Tornado papers WInd Loads on Houses: A wind tunnel study L.M. St. Pierre J.K. Galsworthy R. McKinnon F.M. Bartlett July 17, 2003 ICLR Research Paper Series – No. 32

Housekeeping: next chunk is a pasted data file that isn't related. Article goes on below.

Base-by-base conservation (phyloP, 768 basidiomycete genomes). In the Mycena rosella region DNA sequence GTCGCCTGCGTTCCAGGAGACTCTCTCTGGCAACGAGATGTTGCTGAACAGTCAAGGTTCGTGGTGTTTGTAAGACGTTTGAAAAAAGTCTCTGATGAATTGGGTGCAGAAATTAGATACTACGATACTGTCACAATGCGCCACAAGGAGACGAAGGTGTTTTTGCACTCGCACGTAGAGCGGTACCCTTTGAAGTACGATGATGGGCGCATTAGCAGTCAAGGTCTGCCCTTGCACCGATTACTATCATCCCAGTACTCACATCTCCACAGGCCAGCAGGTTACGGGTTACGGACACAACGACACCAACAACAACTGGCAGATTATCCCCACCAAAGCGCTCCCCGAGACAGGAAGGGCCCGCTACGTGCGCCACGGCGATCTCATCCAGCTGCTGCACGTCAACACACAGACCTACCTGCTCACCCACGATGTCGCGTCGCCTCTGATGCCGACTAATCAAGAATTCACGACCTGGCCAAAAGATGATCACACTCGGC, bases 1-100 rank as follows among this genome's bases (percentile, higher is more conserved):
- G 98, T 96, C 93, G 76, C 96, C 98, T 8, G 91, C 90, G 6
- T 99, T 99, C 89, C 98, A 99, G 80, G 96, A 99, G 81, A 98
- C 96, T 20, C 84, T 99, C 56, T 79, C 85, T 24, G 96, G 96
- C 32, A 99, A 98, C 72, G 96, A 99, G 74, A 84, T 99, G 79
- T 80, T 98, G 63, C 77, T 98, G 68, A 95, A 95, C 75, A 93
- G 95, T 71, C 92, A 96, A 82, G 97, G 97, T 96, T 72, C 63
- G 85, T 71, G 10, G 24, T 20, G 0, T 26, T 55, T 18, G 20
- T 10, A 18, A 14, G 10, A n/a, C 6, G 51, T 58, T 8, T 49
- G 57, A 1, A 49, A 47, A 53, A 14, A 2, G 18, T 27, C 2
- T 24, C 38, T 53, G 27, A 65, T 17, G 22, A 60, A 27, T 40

Damage due to natural hazards has increased dramatically in recent years, incurring losses of life and property around the world. Housing and other light-frame construction often bears the brunt of this damage because it represents a large percentage of structures and is typically non-engineered. The environmental loads that these structures must resist are relatively unknown. Wind tunnel experiments were therefore conducted at the University of Western Ontario to measure wind loads experienced by a typical Canadian two-story house. The different exposure conditions investigated included: a lone house without surrounding structures and a house among similar houses in a grid subdivision and a crescent subdivision. Pressure measurements were obtained at 422 locations on the house model, from which loads applied to cladding elements (windows, siding) and main structural components (such as roof trusses) were calculated. Results show that the wind loads applied to houses reduce dramatically when surrounding structures of similar size are present.